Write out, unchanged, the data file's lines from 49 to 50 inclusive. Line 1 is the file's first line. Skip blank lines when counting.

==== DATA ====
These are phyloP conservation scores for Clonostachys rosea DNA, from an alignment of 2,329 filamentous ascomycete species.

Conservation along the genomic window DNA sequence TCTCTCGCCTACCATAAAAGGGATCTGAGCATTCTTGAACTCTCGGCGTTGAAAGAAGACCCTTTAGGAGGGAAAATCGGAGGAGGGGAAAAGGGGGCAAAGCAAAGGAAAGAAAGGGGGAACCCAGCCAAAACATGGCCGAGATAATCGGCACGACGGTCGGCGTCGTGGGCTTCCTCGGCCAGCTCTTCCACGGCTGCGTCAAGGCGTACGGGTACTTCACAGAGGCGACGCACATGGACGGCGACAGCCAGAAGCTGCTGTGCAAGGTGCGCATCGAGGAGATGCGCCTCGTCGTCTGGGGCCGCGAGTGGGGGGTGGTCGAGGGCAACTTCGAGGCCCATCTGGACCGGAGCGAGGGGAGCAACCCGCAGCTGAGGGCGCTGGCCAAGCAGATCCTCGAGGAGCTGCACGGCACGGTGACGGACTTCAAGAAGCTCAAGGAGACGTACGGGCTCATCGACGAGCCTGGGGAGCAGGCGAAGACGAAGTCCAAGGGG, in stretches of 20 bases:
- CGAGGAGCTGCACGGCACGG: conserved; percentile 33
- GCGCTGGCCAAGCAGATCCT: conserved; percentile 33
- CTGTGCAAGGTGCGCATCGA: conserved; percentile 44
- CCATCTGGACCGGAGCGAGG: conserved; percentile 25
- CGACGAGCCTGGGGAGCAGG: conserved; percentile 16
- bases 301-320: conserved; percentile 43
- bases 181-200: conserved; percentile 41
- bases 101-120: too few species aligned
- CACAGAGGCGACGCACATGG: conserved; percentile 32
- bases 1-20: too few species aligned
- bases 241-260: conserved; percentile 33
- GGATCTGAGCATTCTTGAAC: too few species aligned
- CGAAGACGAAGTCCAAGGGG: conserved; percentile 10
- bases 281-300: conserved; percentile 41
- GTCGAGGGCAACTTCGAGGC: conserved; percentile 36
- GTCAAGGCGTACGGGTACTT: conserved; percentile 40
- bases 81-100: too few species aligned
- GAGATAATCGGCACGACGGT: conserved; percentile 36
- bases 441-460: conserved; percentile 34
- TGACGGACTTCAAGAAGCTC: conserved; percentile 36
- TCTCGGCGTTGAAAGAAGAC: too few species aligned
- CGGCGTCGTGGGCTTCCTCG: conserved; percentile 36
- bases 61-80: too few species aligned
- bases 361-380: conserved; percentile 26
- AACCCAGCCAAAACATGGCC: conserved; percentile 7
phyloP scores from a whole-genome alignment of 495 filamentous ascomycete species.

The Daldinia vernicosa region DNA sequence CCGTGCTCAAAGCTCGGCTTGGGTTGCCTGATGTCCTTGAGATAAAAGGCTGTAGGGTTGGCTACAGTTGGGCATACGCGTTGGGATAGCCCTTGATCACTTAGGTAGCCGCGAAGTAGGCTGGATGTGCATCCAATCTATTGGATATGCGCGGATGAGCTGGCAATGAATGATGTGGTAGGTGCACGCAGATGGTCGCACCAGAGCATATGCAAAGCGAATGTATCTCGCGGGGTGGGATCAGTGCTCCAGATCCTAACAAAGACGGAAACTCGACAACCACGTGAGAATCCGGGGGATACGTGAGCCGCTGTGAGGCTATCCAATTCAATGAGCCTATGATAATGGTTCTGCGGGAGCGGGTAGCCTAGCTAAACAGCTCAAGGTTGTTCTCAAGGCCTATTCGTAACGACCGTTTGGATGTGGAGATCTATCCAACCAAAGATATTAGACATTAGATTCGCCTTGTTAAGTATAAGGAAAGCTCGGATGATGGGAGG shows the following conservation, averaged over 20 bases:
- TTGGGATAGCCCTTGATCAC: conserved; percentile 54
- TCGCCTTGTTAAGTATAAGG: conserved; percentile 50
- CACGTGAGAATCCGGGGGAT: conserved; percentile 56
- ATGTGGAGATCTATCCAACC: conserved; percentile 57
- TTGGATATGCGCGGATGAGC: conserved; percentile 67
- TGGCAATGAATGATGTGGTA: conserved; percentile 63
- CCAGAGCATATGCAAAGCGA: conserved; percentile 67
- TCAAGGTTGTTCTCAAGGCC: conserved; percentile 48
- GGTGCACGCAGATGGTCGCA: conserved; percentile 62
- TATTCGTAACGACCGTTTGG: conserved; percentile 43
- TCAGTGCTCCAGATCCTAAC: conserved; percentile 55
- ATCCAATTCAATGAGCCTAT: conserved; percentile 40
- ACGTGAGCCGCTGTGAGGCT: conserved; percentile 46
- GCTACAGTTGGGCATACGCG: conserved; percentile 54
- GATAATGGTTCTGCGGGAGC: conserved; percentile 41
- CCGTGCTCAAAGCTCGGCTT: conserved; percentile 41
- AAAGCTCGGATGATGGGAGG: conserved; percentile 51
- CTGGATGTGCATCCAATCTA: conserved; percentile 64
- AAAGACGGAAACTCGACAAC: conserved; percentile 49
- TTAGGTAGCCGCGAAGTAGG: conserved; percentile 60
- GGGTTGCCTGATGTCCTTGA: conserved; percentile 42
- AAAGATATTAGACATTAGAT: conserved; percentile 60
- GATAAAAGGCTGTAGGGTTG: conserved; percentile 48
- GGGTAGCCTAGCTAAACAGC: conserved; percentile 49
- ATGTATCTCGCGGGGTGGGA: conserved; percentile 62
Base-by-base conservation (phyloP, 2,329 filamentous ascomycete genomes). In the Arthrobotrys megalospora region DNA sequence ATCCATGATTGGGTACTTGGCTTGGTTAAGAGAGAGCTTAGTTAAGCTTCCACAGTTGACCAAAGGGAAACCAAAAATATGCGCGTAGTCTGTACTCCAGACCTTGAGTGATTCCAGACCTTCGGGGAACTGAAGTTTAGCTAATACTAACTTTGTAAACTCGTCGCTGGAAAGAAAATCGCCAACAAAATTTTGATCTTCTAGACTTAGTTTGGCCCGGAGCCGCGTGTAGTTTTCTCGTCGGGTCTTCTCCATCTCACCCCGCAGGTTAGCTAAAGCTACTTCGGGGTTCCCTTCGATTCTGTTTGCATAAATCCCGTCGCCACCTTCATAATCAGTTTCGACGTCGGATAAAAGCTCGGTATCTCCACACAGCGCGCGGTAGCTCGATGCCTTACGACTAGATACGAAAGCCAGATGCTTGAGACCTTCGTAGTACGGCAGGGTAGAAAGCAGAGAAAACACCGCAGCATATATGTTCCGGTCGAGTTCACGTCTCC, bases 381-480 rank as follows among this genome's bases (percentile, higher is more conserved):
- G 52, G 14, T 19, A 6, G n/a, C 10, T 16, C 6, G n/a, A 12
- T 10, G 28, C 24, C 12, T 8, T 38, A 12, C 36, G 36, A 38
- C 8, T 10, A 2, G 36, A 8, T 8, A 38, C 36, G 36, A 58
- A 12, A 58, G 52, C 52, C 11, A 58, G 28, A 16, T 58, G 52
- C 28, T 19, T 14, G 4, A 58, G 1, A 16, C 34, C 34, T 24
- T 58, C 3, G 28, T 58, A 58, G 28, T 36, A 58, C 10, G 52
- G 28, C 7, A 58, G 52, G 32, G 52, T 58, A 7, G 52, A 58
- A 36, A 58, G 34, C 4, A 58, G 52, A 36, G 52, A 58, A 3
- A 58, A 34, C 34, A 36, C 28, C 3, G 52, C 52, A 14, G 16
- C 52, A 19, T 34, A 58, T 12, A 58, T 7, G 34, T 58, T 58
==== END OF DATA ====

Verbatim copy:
- TTAGGTAGCCGCGAAGTAGG: conserved; percentile 60
- GGGTTGCCTGATGTCCTTGA: conserved; percentile 42